TRV Rolex retires from Daytona 24

DAYTONA BEACH, Fla., Feb. 3 -- TRV Motorsport's Supreme Exhaust System Products/Racer Parts Wholesale Riley & Scott Chevy ...

DAYTONA BEACH, Fla., Feb. 3 -- TRV Motorsport's Supreme Exhaust System Products/Racer Parts Wholesale Riley & Scott Chevy #95 was forced to retire from the 40th annual Rolex 24 Hours of Daytona at Daytona International Speedway Saturday night before the halfway point of the race when John Schneider was involved in a hard crash near NASCAR turn four.

The Dallas driver was taken to a local hospital for examination but he was released unhurt around 2:30 a.m. Sunday.

Unofficially the yellow and black Sports Racing Prototype car completed 216 laps and finished 13th in a class of 17 and 61st overall in a field of 74.

Crew members said Schneider hit so hard that he couldn't recall what happened to start the melee.

"The car did its job and he was amazingly unhurt for as hard as he hit," said team owner and co-driver Tom Volk of Blissfield, Mich. "He hit the outside wall doing about 170 mph and then he spun and hit the inside wall too."

The car suffered extensive damage in both the back and the front, but especially the back.

That ended the bizarre 2002 edition of the race for the Toledo, Ohio-based team.

After dealing with electrical problems in practice which left the team little time to work on its set-up, Indy Racing driver Jeret Schroeder qualified the car on the inside of row seven. When the green waved the Vineland, N.J.-based driver took off, vaulting from 13th to llth by the end of lap two. Shortly thereafter he had the car in the top 10.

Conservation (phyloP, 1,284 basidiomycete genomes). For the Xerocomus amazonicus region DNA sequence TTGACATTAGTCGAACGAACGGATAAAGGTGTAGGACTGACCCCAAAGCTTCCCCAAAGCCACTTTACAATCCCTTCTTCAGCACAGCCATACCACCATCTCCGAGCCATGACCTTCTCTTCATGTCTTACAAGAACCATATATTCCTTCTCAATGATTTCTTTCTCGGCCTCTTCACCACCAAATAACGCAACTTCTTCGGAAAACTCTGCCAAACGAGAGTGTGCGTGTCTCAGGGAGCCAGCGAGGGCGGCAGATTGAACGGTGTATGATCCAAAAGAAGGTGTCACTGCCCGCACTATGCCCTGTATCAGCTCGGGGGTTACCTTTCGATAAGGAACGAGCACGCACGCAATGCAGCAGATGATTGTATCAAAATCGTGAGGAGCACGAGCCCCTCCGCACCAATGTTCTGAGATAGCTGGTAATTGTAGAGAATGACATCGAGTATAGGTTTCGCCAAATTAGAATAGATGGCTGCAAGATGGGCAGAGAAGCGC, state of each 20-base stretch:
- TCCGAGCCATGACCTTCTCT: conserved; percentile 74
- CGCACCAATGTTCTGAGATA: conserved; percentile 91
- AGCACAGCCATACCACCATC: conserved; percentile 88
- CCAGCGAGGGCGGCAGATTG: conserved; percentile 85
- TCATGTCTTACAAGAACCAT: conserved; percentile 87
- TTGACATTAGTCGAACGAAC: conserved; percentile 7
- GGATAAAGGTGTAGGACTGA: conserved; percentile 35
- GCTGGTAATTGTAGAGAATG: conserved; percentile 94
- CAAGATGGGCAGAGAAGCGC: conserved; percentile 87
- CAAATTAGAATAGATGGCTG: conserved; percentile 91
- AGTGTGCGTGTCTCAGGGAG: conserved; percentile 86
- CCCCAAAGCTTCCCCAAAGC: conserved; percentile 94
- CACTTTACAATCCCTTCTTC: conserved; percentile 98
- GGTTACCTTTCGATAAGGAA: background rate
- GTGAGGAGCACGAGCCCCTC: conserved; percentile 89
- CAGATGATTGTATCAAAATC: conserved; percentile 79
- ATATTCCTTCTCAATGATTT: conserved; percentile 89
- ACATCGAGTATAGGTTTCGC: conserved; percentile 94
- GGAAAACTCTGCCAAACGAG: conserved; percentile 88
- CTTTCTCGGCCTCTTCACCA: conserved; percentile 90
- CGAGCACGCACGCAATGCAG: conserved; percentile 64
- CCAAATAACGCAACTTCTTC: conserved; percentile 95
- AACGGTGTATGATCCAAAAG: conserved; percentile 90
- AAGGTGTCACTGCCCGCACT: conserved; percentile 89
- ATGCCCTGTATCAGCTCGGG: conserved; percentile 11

Inside the cockpit, however, Schroeder was making every adjustment he could to correct a serious oversteer in the infield portion of the course.

"The car was a handful," he said when he got out to allow co-driver John Macaluso of Winter Haven, Fla. to take over the steering wheel. "We were reall y loose, especially in the Kink in the infield, and we wore out the tires.

"The power was good though," Schroeder continued, referring to Todd Hertel's Chevy engine. "I could get down the straightaways fine. Things would go better if we could put our foot down in the infield though. When we stopped for the driver change the crew changed the set-up manually, because I'd done everything I could do. Hopefully it'll be better for the other drivers from now on."

After Macaluso and Schneider did their first stints, Volk took over.

"There was a problem with the brakes when I was in the car," Volk related later. "I had only the front brakes or only the rear brakes, but never all of them together."

Then it was Schroeder's turn again, but he brought out a full-course caution at 6:04 p.m. when the car lost power and stopped in a dangerous spot. After it was towed to the garage, the team discovered the problem was a broken bracket that holds the crank trigger sensor.

"It was our typical bizarre thing," Volk explained. "That piece is as thick as a suspension piece, so why it broke is a mystery. But the team fixed it and sent Jeret back out, and just now he turned the fastest lap that we've turned here all month in both the test and this race, and he says the car is great!"

Macaluso drove another stint with no major problems but then Schneider's accident occurred, and that was the end of an all-too-short Rolex 24 for the TRV Motorsport team.

-trv/lm-

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About this article
Series Grand-Am
Drivers Jeret Schroeder , John Schneider